This book is seriously good. I’ve never been much of a fan of dream sequences in books or surreal layers overlapping the narrative, but this has changed my mind. Big time. Like a cake that’s to die for, Don’t Turn Out The Lights is a delight of many layers, each with its own distinct flavor. The dream sequences keep you guessing about what is real and what is not in the most delicious fashion, and the violence is served up just as it should be—sparse, cold, and dry, leaving a nasty taste in your mouth.

[Read Dirk Robertson's review of Don't Turn Out the Lights...]

Dec 1 2016 3:00pm

Holiday Cozy Bookshelf Shopping List

December is upon us, and with it comes all the joys and wonders (and murder) of the holiday season! While we normally compile a list of all of the upcoming soft-boiled mysteries for the month (see December's titles!), we decided to put together a list of all of the winter/holiday-themed cozies we could find. Know of any other great holiday cozies? Let us know in the comments!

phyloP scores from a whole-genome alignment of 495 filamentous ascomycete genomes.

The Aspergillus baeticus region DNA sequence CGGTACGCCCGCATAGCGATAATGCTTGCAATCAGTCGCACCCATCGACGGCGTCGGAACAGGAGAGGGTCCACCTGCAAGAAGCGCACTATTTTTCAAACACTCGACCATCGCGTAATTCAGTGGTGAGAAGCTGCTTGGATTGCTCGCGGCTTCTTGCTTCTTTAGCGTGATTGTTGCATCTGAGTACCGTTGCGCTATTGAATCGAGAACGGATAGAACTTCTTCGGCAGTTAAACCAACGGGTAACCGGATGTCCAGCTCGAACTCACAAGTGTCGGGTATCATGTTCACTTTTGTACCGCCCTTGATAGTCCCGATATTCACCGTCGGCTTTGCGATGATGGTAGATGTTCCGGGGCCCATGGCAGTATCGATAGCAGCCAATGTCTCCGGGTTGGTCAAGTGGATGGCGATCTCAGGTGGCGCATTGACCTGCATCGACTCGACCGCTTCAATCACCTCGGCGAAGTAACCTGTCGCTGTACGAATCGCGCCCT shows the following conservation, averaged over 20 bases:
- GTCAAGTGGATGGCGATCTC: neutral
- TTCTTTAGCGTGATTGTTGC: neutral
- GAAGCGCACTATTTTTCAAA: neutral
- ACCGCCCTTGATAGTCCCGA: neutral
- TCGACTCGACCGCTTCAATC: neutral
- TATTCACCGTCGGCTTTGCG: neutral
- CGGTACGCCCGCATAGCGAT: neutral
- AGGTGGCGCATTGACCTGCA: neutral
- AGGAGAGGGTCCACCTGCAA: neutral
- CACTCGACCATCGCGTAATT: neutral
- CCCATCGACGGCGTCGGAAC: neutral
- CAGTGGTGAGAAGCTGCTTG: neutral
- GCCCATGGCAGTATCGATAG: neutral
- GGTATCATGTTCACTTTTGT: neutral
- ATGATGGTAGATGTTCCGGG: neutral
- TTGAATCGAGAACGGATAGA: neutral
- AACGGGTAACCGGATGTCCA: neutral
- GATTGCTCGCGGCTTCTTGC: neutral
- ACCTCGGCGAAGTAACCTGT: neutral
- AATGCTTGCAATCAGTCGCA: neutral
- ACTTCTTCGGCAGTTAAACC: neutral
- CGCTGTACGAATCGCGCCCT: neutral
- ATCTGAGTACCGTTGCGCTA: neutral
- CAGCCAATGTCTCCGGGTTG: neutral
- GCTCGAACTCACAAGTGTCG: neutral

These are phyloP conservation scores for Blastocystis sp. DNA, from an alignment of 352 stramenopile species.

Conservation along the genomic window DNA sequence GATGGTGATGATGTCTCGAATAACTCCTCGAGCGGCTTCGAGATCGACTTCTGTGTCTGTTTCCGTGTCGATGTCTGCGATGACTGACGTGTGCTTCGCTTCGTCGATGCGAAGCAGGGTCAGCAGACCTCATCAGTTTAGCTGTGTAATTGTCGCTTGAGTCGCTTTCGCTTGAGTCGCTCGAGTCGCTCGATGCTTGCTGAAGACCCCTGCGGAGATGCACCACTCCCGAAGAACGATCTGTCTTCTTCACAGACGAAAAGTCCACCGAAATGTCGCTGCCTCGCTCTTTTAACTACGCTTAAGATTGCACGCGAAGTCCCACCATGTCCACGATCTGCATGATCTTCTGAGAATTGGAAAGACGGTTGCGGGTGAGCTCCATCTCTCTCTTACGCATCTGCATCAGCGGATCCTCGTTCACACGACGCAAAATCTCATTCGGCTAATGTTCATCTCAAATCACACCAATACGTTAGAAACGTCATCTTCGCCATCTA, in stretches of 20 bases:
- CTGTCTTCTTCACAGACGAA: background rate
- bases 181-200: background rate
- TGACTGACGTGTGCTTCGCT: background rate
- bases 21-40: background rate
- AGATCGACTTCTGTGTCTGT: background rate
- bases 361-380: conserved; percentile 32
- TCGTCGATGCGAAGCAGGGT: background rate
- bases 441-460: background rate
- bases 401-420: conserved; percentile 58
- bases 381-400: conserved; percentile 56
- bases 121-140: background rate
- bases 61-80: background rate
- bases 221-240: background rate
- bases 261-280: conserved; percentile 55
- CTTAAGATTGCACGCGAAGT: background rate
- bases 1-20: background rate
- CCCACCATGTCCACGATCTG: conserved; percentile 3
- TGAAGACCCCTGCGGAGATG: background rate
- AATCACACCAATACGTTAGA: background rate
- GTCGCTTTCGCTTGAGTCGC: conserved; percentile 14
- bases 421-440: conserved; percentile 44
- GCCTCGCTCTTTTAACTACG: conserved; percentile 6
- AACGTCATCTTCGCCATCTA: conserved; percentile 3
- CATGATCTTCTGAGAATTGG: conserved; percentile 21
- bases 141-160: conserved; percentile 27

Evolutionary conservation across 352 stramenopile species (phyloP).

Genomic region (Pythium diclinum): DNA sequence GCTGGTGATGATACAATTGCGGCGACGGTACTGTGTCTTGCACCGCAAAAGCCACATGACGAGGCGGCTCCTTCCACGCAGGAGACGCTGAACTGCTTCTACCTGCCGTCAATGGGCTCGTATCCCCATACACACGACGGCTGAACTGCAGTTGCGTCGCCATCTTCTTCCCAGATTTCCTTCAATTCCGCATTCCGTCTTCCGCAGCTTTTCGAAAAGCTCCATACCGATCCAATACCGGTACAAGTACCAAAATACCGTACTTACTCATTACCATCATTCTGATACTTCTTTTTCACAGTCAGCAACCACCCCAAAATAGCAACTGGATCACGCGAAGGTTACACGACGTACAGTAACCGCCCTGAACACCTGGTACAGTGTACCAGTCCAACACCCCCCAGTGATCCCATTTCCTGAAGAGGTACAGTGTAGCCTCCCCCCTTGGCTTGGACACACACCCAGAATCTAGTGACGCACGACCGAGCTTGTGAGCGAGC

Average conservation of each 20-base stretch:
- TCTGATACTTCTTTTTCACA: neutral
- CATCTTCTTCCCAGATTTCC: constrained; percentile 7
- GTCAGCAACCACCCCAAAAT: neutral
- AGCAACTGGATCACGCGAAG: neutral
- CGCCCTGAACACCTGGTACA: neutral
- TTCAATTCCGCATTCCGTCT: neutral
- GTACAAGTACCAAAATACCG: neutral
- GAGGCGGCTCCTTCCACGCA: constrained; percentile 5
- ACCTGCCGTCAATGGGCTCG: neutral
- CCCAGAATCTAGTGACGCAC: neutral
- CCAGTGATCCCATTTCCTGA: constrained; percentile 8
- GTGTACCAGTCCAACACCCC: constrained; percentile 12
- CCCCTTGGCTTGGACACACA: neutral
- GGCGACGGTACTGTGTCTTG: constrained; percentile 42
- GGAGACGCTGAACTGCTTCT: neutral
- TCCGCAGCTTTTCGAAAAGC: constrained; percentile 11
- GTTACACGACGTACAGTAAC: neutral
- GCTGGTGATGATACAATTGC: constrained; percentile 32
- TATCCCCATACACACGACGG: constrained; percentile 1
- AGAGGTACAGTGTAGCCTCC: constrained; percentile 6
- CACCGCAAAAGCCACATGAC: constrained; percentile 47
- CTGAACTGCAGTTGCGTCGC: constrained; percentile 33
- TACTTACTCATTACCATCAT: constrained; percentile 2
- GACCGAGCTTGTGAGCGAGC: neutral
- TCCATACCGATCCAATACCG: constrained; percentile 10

Like this shopping list? Sign up for our weekly newsletter to stay in touch with all our cozy content!

[Let's get to the goodies!]

Dec 1 2016 1:00pm

The 1830 True Murder Behind Poe’s “The Tell-Tale Heart”

A brutal crime in Salem, Massachusetts inspired author Edgar Allan Poe to write his famous psychological murder mystery, “The Tell-Tale Heart.” On the evening of April 6, 1830, the murder of 82-year-old Captain Joseph White, a wealthy retired shipmaster and trader, shocked the residents of the small town of Salem.